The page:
THE VICE PRESIDENT: Well, we’ve — when we stood up testing early on, we’d established a number of federally operated sites. There were five states that those were still conducted in, but —

And so, several weeks ago, we consulted with the governor’s office about transitioning what I think were six sites out of more than 600 sites that Texas is operating and operating with the private sector.

But, frankly, in consultation with the governor and at the urging of both of your senators, we’ll be extending that every bit as long as Texas wants us to. This is all hands on deck. We’re going to make sure not only do we continue the testing at those five sites, but if the governor needs additional public resources to expand testing, that’ll be made available.

We’re encouraged, on the supply side, that, in talking with Nim Kidd and the team here in Texas, that, on personal protective equipment, critical supplies that Texas has — believes that they have a significant and abundant amount of supplies. But we told them that, as we continue to build the Strategic National Stockpile, as we continue to operate our efforts at the federal level, that we’ll make sure and backfill anything Texas needs in that respect.

At this point, I think, Governor, you informed us that you suspended elective surgery in four counties. But it was encouraging to hear that only 20 percent of patients in Texas hospitals today have COVID, which means that hospitals have a great deal of ability to expand their capability here. But we’ll make sure that’s the case.

But on the testing front, we’ll — there was a fairly routine winding down of those first test sites that were operated by the U.S. Public Health Service, but that was — frankly, those decisions were set into motion before we saw what was happening in these states. And we’ll continue them every bit as long as Texas needs them.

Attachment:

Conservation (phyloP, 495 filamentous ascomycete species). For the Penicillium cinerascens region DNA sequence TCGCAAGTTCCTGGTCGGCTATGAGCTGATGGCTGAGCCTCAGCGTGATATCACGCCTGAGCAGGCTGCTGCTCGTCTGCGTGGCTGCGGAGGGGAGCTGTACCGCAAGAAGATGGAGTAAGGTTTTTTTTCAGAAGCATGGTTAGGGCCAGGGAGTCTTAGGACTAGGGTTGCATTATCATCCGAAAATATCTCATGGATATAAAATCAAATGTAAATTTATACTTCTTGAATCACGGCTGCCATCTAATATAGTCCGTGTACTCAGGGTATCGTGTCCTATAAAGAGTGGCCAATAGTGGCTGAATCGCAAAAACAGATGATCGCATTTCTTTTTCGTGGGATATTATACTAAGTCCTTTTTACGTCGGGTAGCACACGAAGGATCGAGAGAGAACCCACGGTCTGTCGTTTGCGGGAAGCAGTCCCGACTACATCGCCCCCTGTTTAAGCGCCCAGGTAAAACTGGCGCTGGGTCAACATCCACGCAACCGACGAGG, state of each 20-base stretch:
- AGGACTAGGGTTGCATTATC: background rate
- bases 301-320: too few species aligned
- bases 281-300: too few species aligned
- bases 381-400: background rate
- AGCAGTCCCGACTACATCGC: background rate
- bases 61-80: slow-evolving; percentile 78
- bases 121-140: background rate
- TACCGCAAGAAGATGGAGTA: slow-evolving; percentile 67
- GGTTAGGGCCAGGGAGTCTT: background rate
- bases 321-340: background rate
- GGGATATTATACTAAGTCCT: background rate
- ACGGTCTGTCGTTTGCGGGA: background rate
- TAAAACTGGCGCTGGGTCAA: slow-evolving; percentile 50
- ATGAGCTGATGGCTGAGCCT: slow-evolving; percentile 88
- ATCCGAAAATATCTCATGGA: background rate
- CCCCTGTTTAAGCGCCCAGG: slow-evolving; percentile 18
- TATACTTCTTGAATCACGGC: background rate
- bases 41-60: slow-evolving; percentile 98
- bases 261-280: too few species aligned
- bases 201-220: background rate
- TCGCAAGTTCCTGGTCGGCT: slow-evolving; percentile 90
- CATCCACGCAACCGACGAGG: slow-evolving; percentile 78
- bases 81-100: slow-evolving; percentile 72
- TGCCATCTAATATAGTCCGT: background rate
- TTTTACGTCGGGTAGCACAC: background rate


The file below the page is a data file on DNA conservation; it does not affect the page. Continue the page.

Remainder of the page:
GOVERNOR ABBOTT: Jack, I’ll add to that. So, beginning several weeks ago, Chief Nim Kidd was working with officials and federal HHS to be able to receive a hand-off of those testing sites so that the State of Texas would have operational control over not just those, but the goal and the capability was going to be able to expand even more testing sites and do even more testing.

So there is going to come a day when those testing sites will be handed over from the federal government to the state, with us being able to have the full capability to make sure even more testing is going to be able to be achieved.

I will add this also, and that is: a partner in this process is UT Southwestern Medical Center. They — they are working collaboratively — both with us, but on their own programs, especially here in the Dallas-Fort Worth area — to do expansive testing.

And so there will be no shortage of testing either in Texas or in the DFW region in particular.

THE VICE PRESIDENT: All right. I appreciate the question. Thank you. Please.

Q Mr. Vice President, Governor Abbott said on Friday that his biggest regret was reopening bars too soon. In that same vein, what part of the national response do you wish had been different or could have been better?

THE VICE PRESIDENT: Well, I’ll be honest with you. I serve alongside a President who is always eyes forward. He wanted us to be here in Texas today. I’ll be in Arizona and Florida before the week is out because we want to focus on where we are today.